Meaning they had a poor skill set. Given online classes, due to Coronavirus, the level of imparting skills has further downgraded. Online education was marred by poor connectivity, slow working internet, power cuts, unavailability of gadgets, et cetera. Even if the students could afford the infrastructure, they were devoid of practical education, field visits, dissections, festivals, placements etc. Many researchers have concluded that the quality of education during online classes was highly compromised.
What are structural issues in skill India policies?
This year’s budget allotted only 3000 crore rupees to National Apprentice Training Scheme, which is a good number. But the scheme is only limited to the engineering field and not to the science and arts stream. To ensure skilling at all levels, the government needs to expand the apprentice training scheme for arts and science backgrounds. The district collectors who are the sole administrator of District skills development committees under Prime Minister Kaushal Vikas Yojana are overburdened with Covid 19.
The Yojana aimed to develop eight lakh persons, in 2020-21. The National Skill Development Agency created in 2013 has now been subsumed under National Council for Vocational Training. Since intra-department and inter-ministerial communication is poor, it will confuse policymakers. The government needs to make one policy and stick to it as NSDA was created to eliminate duplicate efforts of the Centre. Around seven crore additional working population will enter into the workforce by 2023.
The government needs to step up its skilling game to not be unemployed due to inadequate skills. Apart from skilling initiatives, the government needs to create sponges that will absorb the workforce meaning small and medium enterprises SMEs and other industries. Metros like Mumbai, Pune, Kolkata etc are working in overcapacity slums like Dharavi; overcrowded railways prove this. The government must provide cheap credit, increase infrastructure facilities in industrial areas and relax norms for business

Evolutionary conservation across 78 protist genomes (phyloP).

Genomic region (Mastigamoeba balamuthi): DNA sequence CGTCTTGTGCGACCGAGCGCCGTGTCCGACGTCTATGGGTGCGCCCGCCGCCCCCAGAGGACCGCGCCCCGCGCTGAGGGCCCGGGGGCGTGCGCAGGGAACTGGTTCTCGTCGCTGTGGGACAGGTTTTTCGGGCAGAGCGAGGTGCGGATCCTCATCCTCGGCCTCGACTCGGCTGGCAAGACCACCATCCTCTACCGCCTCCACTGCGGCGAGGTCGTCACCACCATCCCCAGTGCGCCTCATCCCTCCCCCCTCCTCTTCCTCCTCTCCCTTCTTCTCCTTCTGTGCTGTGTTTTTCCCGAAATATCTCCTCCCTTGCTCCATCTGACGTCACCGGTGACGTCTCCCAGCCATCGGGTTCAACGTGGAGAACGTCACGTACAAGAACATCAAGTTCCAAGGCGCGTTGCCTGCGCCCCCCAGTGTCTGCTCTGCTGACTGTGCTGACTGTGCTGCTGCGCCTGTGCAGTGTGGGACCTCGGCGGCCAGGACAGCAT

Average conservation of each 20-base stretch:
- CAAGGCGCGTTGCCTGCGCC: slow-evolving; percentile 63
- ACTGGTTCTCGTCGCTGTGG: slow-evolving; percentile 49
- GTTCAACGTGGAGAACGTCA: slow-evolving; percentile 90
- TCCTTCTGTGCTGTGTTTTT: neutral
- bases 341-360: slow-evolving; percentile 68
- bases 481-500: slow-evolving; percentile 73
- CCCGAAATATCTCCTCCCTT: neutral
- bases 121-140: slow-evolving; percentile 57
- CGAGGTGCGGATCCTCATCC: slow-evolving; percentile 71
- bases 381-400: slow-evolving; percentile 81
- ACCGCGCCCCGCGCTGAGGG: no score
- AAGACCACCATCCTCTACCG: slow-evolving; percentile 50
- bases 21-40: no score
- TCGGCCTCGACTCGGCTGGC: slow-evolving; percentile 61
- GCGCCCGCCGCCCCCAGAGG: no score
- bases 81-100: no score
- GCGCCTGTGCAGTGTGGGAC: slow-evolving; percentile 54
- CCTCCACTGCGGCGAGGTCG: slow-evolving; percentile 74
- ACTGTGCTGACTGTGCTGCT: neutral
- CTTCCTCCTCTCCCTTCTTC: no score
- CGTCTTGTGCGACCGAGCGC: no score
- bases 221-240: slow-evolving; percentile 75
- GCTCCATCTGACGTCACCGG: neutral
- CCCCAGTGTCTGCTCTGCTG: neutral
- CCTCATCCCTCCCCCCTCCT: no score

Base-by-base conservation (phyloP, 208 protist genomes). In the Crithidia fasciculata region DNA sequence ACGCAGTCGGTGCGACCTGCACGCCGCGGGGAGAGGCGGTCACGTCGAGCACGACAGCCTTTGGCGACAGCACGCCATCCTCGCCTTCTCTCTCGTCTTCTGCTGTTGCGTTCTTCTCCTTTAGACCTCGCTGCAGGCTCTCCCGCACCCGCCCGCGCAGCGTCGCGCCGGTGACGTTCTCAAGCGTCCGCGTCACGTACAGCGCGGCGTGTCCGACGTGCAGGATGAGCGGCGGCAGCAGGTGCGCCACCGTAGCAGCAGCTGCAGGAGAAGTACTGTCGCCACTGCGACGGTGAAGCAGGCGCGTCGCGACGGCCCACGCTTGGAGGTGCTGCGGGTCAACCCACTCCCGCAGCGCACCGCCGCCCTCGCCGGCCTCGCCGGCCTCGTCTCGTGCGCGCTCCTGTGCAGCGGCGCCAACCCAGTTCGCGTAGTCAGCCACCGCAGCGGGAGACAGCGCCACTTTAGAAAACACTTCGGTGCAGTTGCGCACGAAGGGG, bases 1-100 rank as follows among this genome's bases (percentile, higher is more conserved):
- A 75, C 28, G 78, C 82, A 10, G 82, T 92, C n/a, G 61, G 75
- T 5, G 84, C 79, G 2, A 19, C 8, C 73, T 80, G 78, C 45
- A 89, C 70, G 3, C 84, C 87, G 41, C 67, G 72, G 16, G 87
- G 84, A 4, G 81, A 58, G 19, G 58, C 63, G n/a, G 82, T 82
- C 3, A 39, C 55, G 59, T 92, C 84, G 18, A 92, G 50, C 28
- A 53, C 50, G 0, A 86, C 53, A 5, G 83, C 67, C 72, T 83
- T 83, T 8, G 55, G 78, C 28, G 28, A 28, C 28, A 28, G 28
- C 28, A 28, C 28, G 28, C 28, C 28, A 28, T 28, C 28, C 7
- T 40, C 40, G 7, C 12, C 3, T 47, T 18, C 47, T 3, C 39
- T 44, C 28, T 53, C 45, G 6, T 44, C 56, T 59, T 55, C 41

What can be done to address the skill gap?
For people who are the demographic dividend, skilling programmes need to be implemented religiously. Those who are yet to enter the workforce age education policies have been revamped to end the gap between education and skills. The government came up with New Eduction Policy (NEP) 2020, which will integrate vocational and formal education at school and higher education levels. The NEP has also proposed a hub and spoke model, which will work on the concept of ITI to provide VET related training and exposure to students.
One hub and spoke model will provide exposure and training to students of 7 schools. To ensure a steady supply of funds, the government needs to enhance public expenditure on education to 6% of GDP. The Chinese model of skilling can be a role model for India as it provides powers to the local government to have a say in the syllabus of schools. For vocational training, the industries in a particular province of China give their feedbacks and opinions on the syllabus so that the kids can learn in their hometown.
It avoids the crowding of metros and concentrating economic development in a particular city. The 73rd and 74th Amendments need to be expanded to include education in their ambit. India can also learn from Germany, Japan, Brazil and Singapore, which overcame challenges of the skill gap and are one of the world’s most significant economies. SME culture and buying products manufactured domestically should be motivated. If India aims for an independent future, namely Aathmanirbhar Bharat, it needs to develop its secondary sector.
Developing the secondary industry will reduce the import bill, plug the brain drain, spread development across the country, improve housing, sanitation and other prospects of metros and provide employment to people. To make policies for the informal sector, the government needs to conduct extensive service, so that appropriate information is gathered. The government must develop a foolproof policy and plan for skilling to provide lasting results while anticipating the need of the market.